A good photograph will draw attention to your story. But, a poor quality image may encourage readers to quickly move on to something else. Here are a few tips.
- Send three or four photos with your story, divided between vertical and horizontal orientation. This gives us and our designer some creative alternatives.
- We prefer close up, active subject matter, rather than posed shots.
- Poorly lighted photos or those that are not sharply focused cannot be used.
- If your story includes comments from one or two individuals, or highlights a main speaker, try to include a good quality photo of each.
- Provide correct and complete captions. Unless the photo is of a large group, we need the first and last names of each person in the order pictured and their title, position, or connection to the story. Those captions should be included at the end of your submitted story and numbered to correspond to each photo you submit.
Are the Pictures Big Enough?
When you use a photo online, either on a website or in social media, the size doesn't have to be nearly as big as if the image is going to be used in print. Nearly every digital camera today can produce images large enough for print. We just need to ensure the images submitted sent in a large enough resolution.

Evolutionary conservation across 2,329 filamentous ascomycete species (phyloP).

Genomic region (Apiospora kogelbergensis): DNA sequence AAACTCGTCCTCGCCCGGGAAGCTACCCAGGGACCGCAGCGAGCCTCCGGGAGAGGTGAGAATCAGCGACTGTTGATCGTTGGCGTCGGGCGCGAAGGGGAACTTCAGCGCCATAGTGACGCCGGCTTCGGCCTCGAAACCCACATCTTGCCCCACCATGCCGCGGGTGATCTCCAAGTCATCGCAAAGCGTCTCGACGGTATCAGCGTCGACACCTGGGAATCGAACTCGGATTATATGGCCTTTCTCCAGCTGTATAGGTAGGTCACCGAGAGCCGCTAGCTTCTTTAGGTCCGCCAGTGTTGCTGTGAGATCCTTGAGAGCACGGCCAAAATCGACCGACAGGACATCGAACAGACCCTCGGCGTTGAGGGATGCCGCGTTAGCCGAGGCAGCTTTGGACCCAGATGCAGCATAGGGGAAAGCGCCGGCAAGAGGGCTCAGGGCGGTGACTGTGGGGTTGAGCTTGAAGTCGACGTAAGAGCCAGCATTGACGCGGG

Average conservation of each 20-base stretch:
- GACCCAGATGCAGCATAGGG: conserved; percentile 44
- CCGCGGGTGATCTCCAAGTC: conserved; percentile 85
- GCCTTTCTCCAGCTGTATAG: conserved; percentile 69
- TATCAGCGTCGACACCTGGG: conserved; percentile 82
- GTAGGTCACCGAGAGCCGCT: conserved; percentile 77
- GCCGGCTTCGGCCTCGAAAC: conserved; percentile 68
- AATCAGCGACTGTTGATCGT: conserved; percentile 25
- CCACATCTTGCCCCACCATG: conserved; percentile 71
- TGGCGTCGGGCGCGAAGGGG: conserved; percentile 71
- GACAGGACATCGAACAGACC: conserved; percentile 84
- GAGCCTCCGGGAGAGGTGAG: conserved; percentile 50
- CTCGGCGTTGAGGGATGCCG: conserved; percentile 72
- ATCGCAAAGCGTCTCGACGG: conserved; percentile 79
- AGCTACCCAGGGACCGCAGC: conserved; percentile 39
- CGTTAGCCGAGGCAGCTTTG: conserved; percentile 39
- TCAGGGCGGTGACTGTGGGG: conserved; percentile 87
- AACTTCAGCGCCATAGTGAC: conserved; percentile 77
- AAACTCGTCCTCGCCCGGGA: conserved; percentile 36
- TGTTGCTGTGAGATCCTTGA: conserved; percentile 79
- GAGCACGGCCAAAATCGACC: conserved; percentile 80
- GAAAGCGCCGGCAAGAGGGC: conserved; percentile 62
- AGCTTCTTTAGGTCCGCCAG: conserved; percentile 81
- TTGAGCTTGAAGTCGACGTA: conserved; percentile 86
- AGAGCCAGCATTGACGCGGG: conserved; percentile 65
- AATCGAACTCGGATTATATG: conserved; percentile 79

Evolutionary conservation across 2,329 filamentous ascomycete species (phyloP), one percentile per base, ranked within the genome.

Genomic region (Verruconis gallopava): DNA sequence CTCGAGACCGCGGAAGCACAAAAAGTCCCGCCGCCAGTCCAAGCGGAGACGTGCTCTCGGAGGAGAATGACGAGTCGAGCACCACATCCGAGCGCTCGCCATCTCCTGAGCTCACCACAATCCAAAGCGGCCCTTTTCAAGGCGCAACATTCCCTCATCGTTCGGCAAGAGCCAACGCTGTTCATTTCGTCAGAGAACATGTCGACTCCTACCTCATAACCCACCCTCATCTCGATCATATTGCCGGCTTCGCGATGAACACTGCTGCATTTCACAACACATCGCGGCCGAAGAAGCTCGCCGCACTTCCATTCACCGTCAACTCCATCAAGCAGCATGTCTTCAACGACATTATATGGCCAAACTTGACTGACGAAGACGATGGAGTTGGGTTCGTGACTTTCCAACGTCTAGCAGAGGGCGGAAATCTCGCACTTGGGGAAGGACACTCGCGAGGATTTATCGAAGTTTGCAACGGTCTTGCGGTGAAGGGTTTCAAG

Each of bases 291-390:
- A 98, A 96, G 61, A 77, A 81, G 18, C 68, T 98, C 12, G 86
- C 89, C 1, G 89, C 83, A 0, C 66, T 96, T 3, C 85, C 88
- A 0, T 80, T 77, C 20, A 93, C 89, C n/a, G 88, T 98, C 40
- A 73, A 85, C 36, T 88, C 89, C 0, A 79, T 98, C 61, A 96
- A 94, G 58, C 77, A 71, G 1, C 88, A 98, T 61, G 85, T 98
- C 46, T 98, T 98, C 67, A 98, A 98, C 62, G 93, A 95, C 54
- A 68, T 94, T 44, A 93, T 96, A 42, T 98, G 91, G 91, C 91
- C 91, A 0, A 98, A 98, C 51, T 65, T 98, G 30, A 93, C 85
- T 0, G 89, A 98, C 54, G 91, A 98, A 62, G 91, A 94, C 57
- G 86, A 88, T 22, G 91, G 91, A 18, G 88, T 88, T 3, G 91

Below are a list of minium pixel widths for images to be used in print.
- 1 column: 540px wide
- 2 column: 1000px wide
- 3 column: 1200px wide
- Full page: 1815px wide
How Big Are My Pictures?
If you want to make sure your photos that are large enough for print, it's easy.
- Windows: Hover over the image to reveal a popup window with the image dimensions and file size.
- Mac: Select the image, then hit "⌘+i" to reveal the properties for that file.
How Can I Send Images Large Enough?
There are two good options for sending images large enough for print:
- File Transfer Service
File Transfer Service
One method of sending images to the Gleaner is to upload them to a cloud service. Here are two easy options:
The biggest issue with submitting images via email is that some email programs offer the option to downsize the images to save bandwidth. While that is helpful in sending images to family and friends, many times it makes those images unusable for print publication. Below we have listed some common email programs that resize images and how to avoid having them resized.
GMail: Using the drag-and-drop interface in Google, it shows the images, and then shows an option to resize the image before sending. It's best to select the "Original size" option.
Mac Mail: When you attach images to a message in the Mac Mail program, a drop-down at the top of the message appears allowing you to resize images. Ensure "Actual Size" is selected.
iPhone/iOS: Once you add the images to the email and hit send, iOS will present you with a list of options to resize the images to. Always select "Actual Size."